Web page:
Towering city trees lining a street in Flushing have residents concerned for their safety.
Homeowners living along 167th Street between Pidgeon Meadow Road and Underhill Avenue are feeling frustrated with the city, who they say has been unresponsive to years of tree-related worries.
Residents who spoke on site at a press conference on April 6 noted that many of the trees on the block slant toward their homes, are in need of pruning, or are in poor condition overall.
“It’s an accident waiting to happen,” said homeowner Penelope Angelopolous. “If one of these trees happened to fall over, it’ll hit our homes … Right now, this small wind that we have today is actually bending the trees.”
Homeowners on the block claimed they have reached out to the Parks Department and 311 in recent years, but were told the trees were still alive and nothing could be done.
“You’re afraid to invite people over, your grandchildren over,” said Mary Holzer, a 47-year Flushing resident. “Every day I’m out here cleaning up fallen branches.”
Next-door neighbor Isabella Mango attributed the overgrown tree hovering over her home as the cause of a squirrel infestation in her attic. The sidewalk in front of her house has also been fixed twice in recent years due to tree roots; it is breaking up again, she noted.
“It’s a band-aid fix. It’s not solving the real problem,” she said.
State Senator Tony Avella, who organized the press conference, noted that the residential block is located two blocks away from Kissena Park, where, in August 2013, a 30-year-old expectant mother was struck and killed by a fallen tree while sitting on a bench.
“No wind, no rain, or anything, and the tree fell over,” Avella said. “During Hurricane Sandy, just a block away, a tree came down and killed a young man who was sleeping in his own bedroom.”
The lawmaker has spoken openly against the NYC Parks Department’s tree policies in the past. He was critical of the city’s “Tree and Sidewalk Repair Program,” announced in the summer of 2017, which he said does not go far enough to provide all homeowners relief.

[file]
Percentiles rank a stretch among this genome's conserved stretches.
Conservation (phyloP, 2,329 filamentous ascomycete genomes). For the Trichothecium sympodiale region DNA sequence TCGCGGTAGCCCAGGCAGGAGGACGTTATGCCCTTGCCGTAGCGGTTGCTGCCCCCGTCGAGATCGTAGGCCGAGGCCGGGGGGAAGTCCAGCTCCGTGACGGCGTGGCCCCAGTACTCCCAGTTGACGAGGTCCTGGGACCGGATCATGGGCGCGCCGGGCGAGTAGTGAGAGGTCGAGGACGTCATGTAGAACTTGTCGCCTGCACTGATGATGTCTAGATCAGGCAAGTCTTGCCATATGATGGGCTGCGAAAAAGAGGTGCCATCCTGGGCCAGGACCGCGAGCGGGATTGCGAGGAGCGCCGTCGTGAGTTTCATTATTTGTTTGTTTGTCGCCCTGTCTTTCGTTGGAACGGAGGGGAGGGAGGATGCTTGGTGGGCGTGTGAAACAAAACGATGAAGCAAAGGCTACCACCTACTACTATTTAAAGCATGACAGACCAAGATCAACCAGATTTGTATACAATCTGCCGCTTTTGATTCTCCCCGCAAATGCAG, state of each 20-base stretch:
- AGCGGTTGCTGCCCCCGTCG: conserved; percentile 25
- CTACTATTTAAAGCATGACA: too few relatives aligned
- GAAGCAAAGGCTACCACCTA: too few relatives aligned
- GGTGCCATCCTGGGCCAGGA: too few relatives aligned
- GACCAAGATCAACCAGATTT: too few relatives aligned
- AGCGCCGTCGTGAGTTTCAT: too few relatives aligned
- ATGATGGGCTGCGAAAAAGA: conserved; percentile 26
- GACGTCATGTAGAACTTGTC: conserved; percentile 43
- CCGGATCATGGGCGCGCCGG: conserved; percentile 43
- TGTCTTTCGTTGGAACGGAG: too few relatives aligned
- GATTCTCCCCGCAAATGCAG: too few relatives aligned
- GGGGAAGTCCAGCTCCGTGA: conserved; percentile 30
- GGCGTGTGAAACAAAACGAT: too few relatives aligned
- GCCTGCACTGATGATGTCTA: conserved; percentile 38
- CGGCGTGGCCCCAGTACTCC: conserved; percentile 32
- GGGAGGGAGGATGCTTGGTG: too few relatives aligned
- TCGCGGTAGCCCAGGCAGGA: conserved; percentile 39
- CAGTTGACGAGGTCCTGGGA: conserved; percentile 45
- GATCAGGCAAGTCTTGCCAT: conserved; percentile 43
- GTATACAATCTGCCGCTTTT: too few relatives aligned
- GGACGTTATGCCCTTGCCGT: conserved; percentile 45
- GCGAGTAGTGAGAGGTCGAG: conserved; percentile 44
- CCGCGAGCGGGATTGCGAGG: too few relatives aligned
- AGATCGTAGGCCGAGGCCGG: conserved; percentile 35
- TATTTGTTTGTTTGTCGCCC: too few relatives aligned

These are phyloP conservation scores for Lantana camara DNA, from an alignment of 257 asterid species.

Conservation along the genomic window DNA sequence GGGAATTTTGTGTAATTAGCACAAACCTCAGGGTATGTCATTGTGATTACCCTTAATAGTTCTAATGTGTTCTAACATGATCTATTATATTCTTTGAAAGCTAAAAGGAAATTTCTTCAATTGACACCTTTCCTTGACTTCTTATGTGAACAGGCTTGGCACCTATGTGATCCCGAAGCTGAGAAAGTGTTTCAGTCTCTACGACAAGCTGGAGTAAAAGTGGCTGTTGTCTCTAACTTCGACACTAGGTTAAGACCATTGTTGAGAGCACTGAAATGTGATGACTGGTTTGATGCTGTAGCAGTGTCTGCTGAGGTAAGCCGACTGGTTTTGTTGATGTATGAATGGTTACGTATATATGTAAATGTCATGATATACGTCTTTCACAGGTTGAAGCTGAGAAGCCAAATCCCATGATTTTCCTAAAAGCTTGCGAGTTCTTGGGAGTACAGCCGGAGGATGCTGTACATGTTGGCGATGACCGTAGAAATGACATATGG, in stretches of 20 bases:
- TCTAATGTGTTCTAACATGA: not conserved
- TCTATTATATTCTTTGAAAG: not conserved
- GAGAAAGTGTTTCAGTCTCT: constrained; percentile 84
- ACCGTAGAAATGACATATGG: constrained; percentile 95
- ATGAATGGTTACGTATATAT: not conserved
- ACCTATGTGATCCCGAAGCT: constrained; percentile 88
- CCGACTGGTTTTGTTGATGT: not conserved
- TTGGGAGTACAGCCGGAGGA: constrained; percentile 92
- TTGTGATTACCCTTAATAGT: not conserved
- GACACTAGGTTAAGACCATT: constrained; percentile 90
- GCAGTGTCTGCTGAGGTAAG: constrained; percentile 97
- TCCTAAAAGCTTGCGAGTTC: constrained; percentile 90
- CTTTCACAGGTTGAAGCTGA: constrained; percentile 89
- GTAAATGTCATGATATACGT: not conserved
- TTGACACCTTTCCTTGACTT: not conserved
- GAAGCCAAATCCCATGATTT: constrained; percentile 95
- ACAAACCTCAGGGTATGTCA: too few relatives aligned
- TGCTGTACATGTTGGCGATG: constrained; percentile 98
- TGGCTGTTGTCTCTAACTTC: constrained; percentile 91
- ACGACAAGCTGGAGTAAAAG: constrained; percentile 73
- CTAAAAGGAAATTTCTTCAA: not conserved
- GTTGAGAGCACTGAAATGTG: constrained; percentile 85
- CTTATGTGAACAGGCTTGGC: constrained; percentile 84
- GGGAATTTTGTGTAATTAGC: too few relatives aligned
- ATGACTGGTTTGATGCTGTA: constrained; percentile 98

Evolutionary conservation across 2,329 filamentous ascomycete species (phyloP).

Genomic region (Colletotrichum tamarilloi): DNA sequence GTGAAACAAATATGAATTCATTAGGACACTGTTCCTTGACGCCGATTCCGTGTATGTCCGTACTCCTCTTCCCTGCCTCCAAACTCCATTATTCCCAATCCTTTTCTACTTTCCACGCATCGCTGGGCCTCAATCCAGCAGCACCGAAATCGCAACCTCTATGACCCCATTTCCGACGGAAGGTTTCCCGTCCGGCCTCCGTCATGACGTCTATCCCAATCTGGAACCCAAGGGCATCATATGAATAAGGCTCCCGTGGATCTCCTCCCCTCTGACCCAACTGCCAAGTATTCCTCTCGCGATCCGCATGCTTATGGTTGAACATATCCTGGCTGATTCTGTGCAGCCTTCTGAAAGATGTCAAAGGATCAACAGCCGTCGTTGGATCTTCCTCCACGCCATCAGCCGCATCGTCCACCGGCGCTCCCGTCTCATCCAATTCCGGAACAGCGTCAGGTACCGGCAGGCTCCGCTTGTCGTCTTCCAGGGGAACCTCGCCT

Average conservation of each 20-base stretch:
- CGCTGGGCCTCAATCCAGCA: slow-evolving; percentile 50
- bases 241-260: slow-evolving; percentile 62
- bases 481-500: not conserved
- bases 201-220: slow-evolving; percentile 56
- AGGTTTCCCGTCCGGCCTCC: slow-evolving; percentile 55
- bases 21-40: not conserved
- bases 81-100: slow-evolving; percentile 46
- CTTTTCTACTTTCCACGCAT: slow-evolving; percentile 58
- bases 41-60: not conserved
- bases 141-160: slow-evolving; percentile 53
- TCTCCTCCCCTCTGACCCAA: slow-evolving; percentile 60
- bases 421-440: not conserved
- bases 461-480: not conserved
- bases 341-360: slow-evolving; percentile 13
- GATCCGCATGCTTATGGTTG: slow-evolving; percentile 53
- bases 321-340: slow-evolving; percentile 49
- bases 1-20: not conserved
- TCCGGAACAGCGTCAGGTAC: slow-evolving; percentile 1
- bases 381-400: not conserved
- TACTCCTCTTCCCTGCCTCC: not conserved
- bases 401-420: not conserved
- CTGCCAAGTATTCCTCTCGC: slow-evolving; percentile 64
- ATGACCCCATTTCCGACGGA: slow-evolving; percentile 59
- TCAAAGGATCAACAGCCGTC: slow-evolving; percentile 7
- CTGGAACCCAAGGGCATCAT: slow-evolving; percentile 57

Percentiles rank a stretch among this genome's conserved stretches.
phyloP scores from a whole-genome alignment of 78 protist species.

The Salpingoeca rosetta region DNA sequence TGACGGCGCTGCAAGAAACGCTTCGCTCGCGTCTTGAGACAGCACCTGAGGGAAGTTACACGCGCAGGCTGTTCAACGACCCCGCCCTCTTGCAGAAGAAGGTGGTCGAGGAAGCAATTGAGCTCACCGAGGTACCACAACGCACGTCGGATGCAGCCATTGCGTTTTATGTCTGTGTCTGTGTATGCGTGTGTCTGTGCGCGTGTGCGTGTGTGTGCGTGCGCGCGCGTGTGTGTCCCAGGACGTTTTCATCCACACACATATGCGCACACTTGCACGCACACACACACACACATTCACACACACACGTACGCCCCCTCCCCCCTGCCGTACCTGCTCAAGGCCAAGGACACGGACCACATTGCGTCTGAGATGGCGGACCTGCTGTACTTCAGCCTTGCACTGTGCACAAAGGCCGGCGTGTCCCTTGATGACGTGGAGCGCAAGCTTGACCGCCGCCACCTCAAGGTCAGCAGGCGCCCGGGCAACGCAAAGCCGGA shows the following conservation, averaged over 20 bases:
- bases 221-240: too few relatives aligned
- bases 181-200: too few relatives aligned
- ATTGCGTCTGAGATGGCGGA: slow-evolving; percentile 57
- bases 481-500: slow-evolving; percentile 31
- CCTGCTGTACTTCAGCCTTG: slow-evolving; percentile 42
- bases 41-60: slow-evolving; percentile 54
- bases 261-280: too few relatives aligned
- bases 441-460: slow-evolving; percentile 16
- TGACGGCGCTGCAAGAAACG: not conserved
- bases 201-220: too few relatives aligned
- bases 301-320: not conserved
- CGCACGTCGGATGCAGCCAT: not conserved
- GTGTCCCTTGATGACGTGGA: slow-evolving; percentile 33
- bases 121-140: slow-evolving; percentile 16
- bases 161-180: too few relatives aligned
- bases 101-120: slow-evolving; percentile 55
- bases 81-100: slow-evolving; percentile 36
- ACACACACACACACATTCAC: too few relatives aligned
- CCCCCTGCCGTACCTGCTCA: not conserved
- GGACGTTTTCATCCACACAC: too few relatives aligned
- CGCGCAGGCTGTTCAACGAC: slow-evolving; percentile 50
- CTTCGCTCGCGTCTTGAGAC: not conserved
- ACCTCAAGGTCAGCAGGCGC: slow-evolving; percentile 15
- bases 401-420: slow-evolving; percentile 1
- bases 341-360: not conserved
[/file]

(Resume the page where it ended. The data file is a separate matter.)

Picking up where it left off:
Earlier this year, Avella surveyed homeowners in his district about the city’s tree removal and pruning services. Of the 1,250 homeowners who responded to the survey, two-thirds said they felt the tree in front of their home was unsafe.
“That’s an indictment against the city of New York for not doing a proper job,” he said.
Avella mentioned he recently introduced state legislation that seeks to establish a task force to evaluate the Parks Department’s policies on tree maintenance. The bill is currently in committee.
Parks Department spokesperson Meghan Lalor said routine pruning of street trees occurs within a section of each community board annually, depending on available funding.
“NYC Parks routinely prunes street trees to maintain public safety, address immediate conflicts with infrastructure, and enhance tree health and longevity,” Lalor said.
The spokesperson also noted that homeowners with time-sensitive issues may pursue maintenance of a street tree themselves, though this work requires a tree work permit, which can be acquired by contacting the NYC Parks Queens Borough Forestry division or through the department’s website.